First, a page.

China’s Calculated Cyber Offensive: Unmasking the Urgent Threat 

by Griffin Windheuser

The People's Republic of China (PRC) has unleashed a relentless barrage of cyber-attacks, targeting both public and private sector organizations and critical infrastructure. The gravity of this threat was made official on May 24th of this year, when a joint cybersecurity advisory was issued by the U.S. Cybersecurity and Infrastructure Security Agency (CISA), the National Security Agency (NSA), the Federal Bureau of Investigation (FBI), and international partners. Concurrently, Microsoft made a significant announcement regarding disruptive attacks orchestrated by Volt Typhoon, a Chinese state-sponsored actor, targeting vital communication infrastructure. The ramifications are clear: not only does this jeopardize national security for the United States, but it also exposes the vulnerability of our information systems. It is imperative that proactive measures are taken to bolster network security within organizations providing critical services.

The cyber-attacks are employing a strategy known as "living off the land." This ingenious approach allows attackers, such as Volt Typhoon, to exploit legitimate tools in order to carry out their malicious activities while flying under the radar of detection. It's a shrewd maneuver that magnifies the challenges faced by defenders in identifying and mitigating these threats.

Living off the land uses alternating Virtual Private Servers (VPSs) as encrypted proxies to connect with network devices such as small office/home office (SOHO) routers or network attached storage (NAS) devices. Once infiltrated, these devices serve to route/host command and control (C2) traffic, act as a midpoint for network intrusion, and register puppet emails. These devices operate on compromised networks that are known as “hop points” and lead back to numerous China-based IP addresses connected to Chinese internet service providers (ISPs). 

Unfortunately, these hop points often go unnoticed by cybersecurity professionals that struggle to routinely provide effective software patching for many internet-facing services and endpoint devices. This strategy allows the attackers to operate with anonymity. When the attacker executes foreign commands within the network, they camouflage their activity amidst a barrage of frequent commands that are native to the network.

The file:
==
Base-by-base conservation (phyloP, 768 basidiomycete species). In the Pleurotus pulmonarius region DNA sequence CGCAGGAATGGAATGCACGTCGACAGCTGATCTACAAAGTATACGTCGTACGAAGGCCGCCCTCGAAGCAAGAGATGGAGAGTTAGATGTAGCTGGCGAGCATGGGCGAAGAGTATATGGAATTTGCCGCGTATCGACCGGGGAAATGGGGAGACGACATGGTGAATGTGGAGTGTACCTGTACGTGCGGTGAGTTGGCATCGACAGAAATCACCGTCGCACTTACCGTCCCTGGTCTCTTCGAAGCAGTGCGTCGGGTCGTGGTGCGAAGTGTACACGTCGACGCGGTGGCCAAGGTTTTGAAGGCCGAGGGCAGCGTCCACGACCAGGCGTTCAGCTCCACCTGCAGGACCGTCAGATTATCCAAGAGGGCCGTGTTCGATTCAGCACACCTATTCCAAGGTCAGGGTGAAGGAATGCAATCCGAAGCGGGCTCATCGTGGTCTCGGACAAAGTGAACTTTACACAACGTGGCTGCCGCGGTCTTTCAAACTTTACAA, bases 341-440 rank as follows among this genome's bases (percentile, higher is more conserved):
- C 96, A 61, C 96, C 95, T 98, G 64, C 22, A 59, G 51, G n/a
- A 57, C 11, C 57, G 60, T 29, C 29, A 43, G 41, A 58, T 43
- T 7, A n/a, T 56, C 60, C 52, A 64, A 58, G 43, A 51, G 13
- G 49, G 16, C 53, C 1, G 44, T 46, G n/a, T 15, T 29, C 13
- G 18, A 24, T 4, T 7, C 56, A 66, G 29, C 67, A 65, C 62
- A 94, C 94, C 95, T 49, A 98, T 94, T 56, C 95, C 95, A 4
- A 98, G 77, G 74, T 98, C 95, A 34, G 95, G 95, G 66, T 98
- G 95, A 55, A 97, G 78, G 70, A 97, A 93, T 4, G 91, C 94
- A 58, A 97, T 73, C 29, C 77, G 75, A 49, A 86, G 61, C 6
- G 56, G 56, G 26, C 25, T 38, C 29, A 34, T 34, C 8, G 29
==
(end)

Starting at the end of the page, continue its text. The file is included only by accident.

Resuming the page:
Telecommunications and network providers have been increasingly targeted, infiltrating secure networks and stealing their data traffic. Of particular concern is the uptick in attacks since 2020. The attacks typically start with the actors using hop points and open-source tools that scan networks for vulnerabilities. Examples of such open source tools include RouterSploit and RouterScan, which specifically target the software framework of routers and allow for the exploitation of SOHO and other routers made by industry providers such as Cisco, Fortinet and Mikrotik, according to reports by the Cyber and Infrastructure Security Agency.

Once a vulnerability grants the actor access within a target network, a Remote Authentication Dial-in User Service (RADIUS) server is identified. The RADIUS server provides credentials that allow access to the Structured Query Language (SQL) database. This relational database, named after the SQL coding language, stores data with pre-defined relations between each other, such as accounts and their passwords.

With access accomplished, the actor now can use this database to gain the account and login information of an administrative account, which in turn grants their own hop point router administrative capabilities through a Secure Schell (SSH), creating a secure connection between the attacker and the target network. Equipped with administrative or command and control (C2) capabilities, the actor can execute commands that covertly redirect and steal the information/traffic traveling over the network. 

The National Security Agency’s Cybersecurity Advisory on the matter outlines details on vulnerabilities and mitigations. It also includes recommendations such as keeping system current and apply patches immediately. If a breach does occur, it is important to change passwords and review accounts. Disabling external management capabilities and establishing an alternative access method to the network are also among the suggestions.

Knowledge is a powerful tool. It is of the utmost importance for organizations and governments to stay informed and arm themselves against these threats. Through knowledge sharing and collaboration among the various stakeholders, we can shield our critical infrastructure and sensitive data.